What started out as a service project for a 14-year-old St. Francis of Assisi, Baltimore, parishioner has developed into a love of stamps and a devotion to a community of retired sisters.
When Molly Friedel of Carney was an 11-year-old Girl Scout looking for a service project to earn her “I Live My Faith” religious badge, she turned to the Father Barggraff Council of the Knights of Columbus in Perry Hall, where her father Ken is a member.
This branch of the Knights had been collecting postmarked stamps for retired Sisters of Saints Cyril and Methodius at Villa Sacred Heart in Danville, Pa. since 1994 to help that group meet its financial obligations.
“At first it seemed like a way to help the nuns and to help me earn my badge,” said Molly, an eighth grader at Pine Grove Middle School in Carney. “I figured it would help everyone out and I’d do it until I got my badge.”
With the help of bulletin advertisements at St. Francis of Assisi and St. Joseph, Fullerton – where her Girl Scout troop is based – she quickly received enough stamps to complete her service project.
However, each week as Molly picked up the bundles of stamps worshippers at both parishes generously delivered to their respective rectories, she became fascinated with the post-marked items, some of which assured the passage of mail decades earlier from countries as far away as Russia.
“Seeing the different ones coming in from the different countries is really cool,” she said. “I really like looking at the stamps that are a part of my heritage. I’m part Czech, Polish, Italian and Irish. I love to look at the stamps from those countries.”
Molly also earned accolades from Knights’ member John Hmelnicky, who helps organize the stamp ministry for the retired sisters, so she decided to continue her collections long after she wrapped up her service project.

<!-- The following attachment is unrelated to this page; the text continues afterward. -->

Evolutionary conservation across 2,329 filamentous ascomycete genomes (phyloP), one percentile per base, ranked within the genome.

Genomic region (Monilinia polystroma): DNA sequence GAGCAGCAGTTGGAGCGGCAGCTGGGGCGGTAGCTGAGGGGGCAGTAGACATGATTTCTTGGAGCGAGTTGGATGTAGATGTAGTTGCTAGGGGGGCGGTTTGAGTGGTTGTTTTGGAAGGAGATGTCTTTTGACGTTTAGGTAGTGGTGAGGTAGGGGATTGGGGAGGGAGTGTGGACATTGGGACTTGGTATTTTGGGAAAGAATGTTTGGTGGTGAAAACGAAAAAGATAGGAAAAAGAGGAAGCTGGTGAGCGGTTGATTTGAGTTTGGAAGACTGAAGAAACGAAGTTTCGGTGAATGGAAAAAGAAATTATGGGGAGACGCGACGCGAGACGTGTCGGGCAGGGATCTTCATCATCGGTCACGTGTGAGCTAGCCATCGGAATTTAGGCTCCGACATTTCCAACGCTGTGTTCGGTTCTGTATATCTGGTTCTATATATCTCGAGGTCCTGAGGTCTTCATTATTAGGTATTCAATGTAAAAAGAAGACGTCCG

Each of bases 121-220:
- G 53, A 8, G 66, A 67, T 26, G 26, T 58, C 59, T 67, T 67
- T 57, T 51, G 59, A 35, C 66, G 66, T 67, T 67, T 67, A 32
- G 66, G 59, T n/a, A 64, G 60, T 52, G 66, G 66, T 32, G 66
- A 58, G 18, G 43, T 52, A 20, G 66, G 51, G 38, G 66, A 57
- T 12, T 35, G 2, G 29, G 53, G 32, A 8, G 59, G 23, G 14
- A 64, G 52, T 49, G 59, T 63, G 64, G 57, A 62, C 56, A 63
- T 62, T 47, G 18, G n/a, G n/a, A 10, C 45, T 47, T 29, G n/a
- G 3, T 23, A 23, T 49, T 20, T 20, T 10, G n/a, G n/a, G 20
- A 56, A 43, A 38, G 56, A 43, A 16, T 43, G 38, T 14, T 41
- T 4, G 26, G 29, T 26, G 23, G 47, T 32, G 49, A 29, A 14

“I have quite a network of people collecting these stamps for the sisters,” Mr. Hmelnicky said. “But Molly is one of my youngest contributors and definitely brings in volumes for the ministry.”
The sisters sell the used stamps to collectors and earn a modest sum to help pay living expenses for residents of the motherhouse, he said.
Some of the older and rarer stamps bring in more money, but all of them are welcomed, Mr. Hmelnicky said.
In 2006 the Perry Hall Knights sent the sisters nearly 42 pounds of cancelled stamps, much of which came from Molly’s continued interest in the ministry.
“You know this stamp thing has meant so much to Molly and it’s been an education for the entire family,” said Mary Friedel, the teenager’s mother. “Some of these stamps are 40 and 50 years old and they had been stored in shoe boxes for years.”
Some of the stamps come along with stories from donating parishioners who sometimes share details about what items the postage carried and the far-reaching places in which they originated, Mr. Friedel said.
So, for the foreseeable future, Molly said she will continue running ads in the bulletins at both parishes several times a year and depend on the generosity of the church-going public to supply rare and common stamps for the retired sisters.
“Not long ago someone gave us a 40-year-old Boy Scout (commemorative) stamp,” Ms. Friedel said. “What I thought was so funny about that was it was in the same year as the 100-year anniversary of the Boy Scouts. Things like that make the whole project so much fun for everyone.”